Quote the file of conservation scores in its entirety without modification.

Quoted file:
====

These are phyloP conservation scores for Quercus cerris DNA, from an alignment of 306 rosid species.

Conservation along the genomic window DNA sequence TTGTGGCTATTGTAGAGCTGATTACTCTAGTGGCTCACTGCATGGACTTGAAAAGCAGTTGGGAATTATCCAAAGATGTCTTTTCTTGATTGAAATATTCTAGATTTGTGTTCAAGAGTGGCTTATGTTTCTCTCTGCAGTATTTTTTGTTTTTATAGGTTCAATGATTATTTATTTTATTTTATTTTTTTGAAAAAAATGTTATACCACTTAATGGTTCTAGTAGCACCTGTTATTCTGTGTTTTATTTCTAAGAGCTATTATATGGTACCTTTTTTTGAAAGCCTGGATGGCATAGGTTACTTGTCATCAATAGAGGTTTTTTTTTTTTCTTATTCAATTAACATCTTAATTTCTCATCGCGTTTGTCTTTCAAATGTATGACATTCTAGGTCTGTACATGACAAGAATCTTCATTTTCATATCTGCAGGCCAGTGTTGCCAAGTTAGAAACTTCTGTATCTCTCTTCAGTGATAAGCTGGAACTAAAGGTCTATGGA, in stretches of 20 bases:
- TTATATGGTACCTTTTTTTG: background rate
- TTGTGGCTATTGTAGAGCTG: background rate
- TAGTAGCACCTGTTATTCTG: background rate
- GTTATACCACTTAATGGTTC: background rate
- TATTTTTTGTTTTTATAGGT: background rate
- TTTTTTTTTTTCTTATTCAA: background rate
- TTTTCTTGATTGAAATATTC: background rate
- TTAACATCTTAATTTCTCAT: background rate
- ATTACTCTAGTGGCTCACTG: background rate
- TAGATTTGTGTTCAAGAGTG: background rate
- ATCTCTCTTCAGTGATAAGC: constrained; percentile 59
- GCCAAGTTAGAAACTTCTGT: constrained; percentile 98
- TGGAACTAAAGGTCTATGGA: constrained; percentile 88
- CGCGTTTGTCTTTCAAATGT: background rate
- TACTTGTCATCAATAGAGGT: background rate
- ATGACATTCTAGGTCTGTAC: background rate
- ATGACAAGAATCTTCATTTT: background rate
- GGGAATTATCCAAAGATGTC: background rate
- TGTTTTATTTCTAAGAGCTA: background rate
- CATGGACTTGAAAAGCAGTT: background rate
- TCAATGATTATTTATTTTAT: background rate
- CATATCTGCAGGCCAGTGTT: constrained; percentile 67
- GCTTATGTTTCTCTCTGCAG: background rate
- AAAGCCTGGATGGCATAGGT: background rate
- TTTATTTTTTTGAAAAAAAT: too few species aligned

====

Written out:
These are phyloP conservation scores for Quercus cerris DNA, from an alignment of 306 rosid species.

Conservation along the genomic window DNA sequence TTGTGGCTATTGTAGAGCTGATTACTCTAGTGGCTCACTGCATGGACTTGAAAAGCAGTTGGGAATTATCCAAAGATGTCTTTTCTTGATTGAAATATTCTAGATTTGTGTTCAAGAGTGGCTTATGTTTCTCTCTGCAGTATTTTTTGTTTTTATAGGTTCAATGATTATTTATTTTATTTTATTTTTTTGAAAAAAATGTTATACCACTTAATGGTTCTAGTAGCACCTGTTATTCTGTGTTTTATTTCTAAGAGCTATTATATGGTACCTTTTTTTGAAAGCCTGGATGGCATAGGTTACTTGTCATCAATAGAGGTTTTTTTTTTTTCTTATTCAATTAACATCTTAATTTCTCATCGCGTTTGTCTTTCAAATGTATGACATTCTAGGTCTGTACATGACAAGAATCTTCATTTTCATATCTGCAGGCCAGTGTTGCCAAGTTAGAAACTTCTGTATCTCTCTTCAGTGATAAGCTGGAACTAAAGGTCTATGGA, in stretches of 20 bases:
- TTATATGGTACCTTTTTTTG: background rate
- TTGTGGCTATTGTAGAGCTG: background rate
- TAGTAGCACCTGTTATTCTG: background rate
- GTTATACCACTTAATGGTTC: background rate
- TATTTTTTGTTTTTATAGGT: background rate
- TTTTTTTTTTTCTTATTCAA: background rate
- TTTTCTTGATTGAAATATTC: background rate
- TTAACATCTTAATTTCTCAT: background rate
- ATTACTCTAGTGGCTCACTG: background rate
- TAGATTTGTGTTCAAGAGTG: background rate
- ATCTCTCTTCAGTGATAAGC: constrained; percentile 59
- GCCAAGTTAGAAACTTCTGT: constrained; percentile 98
- TGGAACTAAAGGTCTATGGA: constrained; percentile 88
- CGCGTTTGTCTTTCAAATGT: background rate
- TACTTGTCATCAATAGAGGT: background rate
- ATGACATTCTAGGTCTGTAC: background rate
- ATGACAAGAATCTTCATTTT: background rate
- GGGAATTATCCAAAGATGTC: background rate
- TGTTTTATTTCTAAGAGCTA: background rate
- CATGGACTTGAAAAGCAGTT: background rate
- TCAATGATTATTTATTTTAT: background rate
- CATATCTGCAGGCCAGTGTT: constrained; percentile 67
- GCTTATGTTTCTCTCTGCAG: background rate
- AAAGCCTGGATGGCATAGGT: background rate
- TTTATTTTTTTGAAAAAAAT: too few species aligned